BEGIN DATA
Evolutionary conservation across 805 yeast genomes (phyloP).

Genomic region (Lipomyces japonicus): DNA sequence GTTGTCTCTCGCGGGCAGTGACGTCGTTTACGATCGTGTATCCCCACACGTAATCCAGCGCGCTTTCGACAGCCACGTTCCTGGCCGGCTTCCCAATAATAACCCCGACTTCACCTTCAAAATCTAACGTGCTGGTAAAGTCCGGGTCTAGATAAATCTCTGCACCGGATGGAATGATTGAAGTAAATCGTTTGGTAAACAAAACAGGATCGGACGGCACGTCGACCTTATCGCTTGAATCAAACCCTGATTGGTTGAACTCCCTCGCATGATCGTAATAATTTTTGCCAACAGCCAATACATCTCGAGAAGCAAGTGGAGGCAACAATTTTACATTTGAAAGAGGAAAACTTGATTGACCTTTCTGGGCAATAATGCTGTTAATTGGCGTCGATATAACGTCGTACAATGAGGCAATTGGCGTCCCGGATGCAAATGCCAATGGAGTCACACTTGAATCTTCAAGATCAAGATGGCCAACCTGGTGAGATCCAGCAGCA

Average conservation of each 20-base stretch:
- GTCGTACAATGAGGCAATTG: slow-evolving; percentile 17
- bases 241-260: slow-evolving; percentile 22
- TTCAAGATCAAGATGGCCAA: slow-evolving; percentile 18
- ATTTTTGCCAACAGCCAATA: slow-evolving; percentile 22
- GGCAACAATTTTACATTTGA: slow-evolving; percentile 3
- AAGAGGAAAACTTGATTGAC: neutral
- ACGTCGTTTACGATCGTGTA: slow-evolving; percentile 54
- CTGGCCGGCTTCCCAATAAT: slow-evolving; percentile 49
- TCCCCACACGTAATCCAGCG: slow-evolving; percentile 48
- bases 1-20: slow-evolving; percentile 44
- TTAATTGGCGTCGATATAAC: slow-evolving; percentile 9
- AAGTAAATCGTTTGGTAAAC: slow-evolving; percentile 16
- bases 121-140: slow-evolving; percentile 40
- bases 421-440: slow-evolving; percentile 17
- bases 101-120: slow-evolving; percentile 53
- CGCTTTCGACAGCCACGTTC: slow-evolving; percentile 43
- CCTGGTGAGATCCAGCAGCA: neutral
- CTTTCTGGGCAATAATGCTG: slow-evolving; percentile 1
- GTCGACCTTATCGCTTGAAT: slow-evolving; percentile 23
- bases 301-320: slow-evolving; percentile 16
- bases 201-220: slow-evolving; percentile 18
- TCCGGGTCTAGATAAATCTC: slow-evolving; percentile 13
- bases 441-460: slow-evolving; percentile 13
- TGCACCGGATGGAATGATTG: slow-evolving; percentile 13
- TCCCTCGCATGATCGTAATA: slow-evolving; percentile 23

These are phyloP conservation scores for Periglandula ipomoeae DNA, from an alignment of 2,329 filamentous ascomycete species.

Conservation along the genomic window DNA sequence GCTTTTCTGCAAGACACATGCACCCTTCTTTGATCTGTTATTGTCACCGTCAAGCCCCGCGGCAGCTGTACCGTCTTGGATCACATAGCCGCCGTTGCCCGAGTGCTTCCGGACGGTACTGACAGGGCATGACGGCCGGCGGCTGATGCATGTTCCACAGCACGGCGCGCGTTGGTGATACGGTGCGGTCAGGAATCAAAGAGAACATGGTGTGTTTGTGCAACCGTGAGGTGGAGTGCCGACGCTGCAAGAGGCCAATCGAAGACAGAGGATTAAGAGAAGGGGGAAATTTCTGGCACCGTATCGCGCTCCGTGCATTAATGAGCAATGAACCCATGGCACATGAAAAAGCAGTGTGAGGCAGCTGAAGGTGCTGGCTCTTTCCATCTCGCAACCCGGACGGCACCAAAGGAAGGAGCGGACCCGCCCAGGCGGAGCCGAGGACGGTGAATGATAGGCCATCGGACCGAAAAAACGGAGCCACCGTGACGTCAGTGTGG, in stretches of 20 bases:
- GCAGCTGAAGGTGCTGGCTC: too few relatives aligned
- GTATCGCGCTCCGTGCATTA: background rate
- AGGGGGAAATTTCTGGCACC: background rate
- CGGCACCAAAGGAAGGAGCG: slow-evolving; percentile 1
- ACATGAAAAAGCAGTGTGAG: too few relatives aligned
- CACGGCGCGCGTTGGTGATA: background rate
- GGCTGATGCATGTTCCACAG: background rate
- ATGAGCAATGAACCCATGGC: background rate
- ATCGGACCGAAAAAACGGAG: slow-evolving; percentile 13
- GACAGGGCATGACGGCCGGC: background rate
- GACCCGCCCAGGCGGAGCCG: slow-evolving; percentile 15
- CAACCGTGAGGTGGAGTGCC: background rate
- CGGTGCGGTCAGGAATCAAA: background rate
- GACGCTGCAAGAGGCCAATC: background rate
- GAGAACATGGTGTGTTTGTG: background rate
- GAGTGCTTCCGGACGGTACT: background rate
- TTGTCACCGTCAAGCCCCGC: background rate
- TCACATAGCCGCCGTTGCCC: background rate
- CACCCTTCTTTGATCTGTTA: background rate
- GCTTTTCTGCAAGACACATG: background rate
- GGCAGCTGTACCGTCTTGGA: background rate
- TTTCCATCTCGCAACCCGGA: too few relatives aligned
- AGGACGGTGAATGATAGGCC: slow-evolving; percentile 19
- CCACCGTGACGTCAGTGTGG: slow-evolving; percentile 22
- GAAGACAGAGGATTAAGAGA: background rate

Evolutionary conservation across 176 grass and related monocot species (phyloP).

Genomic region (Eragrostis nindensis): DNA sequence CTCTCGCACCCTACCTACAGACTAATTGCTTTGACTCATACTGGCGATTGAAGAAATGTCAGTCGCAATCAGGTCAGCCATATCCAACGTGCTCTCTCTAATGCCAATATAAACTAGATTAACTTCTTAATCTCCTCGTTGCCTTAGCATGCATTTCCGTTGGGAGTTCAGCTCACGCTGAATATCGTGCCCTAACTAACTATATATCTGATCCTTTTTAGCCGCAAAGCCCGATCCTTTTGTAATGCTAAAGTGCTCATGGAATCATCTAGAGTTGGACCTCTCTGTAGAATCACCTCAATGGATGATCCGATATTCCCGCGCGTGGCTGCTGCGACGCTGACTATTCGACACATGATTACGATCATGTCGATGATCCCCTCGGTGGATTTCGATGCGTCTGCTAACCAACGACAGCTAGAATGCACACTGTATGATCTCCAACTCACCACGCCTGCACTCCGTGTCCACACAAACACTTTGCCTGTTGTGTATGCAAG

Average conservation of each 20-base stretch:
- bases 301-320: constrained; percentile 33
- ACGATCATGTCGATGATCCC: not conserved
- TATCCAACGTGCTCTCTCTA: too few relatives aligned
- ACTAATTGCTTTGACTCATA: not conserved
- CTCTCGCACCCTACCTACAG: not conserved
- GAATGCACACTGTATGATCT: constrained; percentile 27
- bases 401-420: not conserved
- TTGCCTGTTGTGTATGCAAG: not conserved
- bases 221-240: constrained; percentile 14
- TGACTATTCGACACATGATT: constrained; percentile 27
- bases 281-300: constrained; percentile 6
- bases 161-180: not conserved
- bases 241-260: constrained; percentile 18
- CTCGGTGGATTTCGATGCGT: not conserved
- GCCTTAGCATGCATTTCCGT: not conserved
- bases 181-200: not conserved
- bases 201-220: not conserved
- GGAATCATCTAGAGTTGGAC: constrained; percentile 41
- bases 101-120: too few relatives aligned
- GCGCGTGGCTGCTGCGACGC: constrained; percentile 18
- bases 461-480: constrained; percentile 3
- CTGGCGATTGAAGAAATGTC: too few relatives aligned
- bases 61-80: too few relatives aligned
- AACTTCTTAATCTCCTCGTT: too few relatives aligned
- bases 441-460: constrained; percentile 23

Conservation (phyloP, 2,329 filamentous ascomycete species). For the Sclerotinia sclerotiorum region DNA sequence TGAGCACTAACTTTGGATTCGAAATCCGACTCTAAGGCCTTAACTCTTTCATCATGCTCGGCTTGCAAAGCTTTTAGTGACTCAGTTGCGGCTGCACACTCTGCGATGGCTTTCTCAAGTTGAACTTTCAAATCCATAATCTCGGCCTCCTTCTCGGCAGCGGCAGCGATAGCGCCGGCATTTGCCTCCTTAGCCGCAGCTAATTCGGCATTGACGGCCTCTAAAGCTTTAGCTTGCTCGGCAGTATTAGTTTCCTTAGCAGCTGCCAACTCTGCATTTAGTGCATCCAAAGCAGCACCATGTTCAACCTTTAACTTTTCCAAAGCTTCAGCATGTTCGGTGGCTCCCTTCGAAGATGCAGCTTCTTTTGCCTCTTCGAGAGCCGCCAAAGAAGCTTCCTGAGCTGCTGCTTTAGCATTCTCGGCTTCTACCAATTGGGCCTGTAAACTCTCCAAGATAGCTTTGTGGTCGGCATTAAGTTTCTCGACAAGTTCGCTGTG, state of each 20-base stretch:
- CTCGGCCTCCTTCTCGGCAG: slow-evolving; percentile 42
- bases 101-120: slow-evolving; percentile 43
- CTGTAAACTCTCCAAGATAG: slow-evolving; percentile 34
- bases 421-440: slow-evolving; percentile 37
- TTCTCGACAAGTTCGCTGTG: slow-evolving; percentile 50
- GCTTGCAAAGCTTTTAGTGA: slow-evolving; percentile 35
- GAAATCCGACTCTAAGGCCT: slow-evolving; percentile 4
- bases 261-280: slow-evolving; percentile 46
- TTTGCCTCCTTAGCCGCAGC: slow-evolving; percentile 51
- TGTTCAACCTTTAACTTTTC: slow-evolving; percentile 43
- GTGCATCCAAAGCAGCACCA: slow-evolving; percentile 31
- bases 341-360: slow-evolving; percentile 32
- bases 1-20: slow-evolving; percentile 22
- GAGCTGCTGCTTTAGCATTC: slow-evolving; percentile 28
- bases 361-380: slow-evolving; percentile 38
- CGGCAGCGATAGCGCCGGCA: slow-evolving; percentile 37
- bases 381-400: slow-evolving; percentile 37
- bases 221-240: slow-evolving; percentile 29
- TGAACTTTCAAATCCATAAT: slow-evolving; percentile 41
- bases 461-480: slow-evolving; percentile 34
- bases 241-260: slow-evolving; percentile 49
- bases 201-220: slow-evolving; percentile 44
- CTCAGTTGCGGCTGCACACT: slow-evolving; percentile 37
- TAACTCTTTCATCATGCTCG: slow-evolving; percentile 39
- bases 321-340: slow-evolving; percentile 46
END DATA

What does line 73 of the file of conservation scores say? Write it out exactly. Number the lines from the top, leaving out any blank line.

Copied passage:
- GCCTTAGCATGCATTTCCGT: not conserved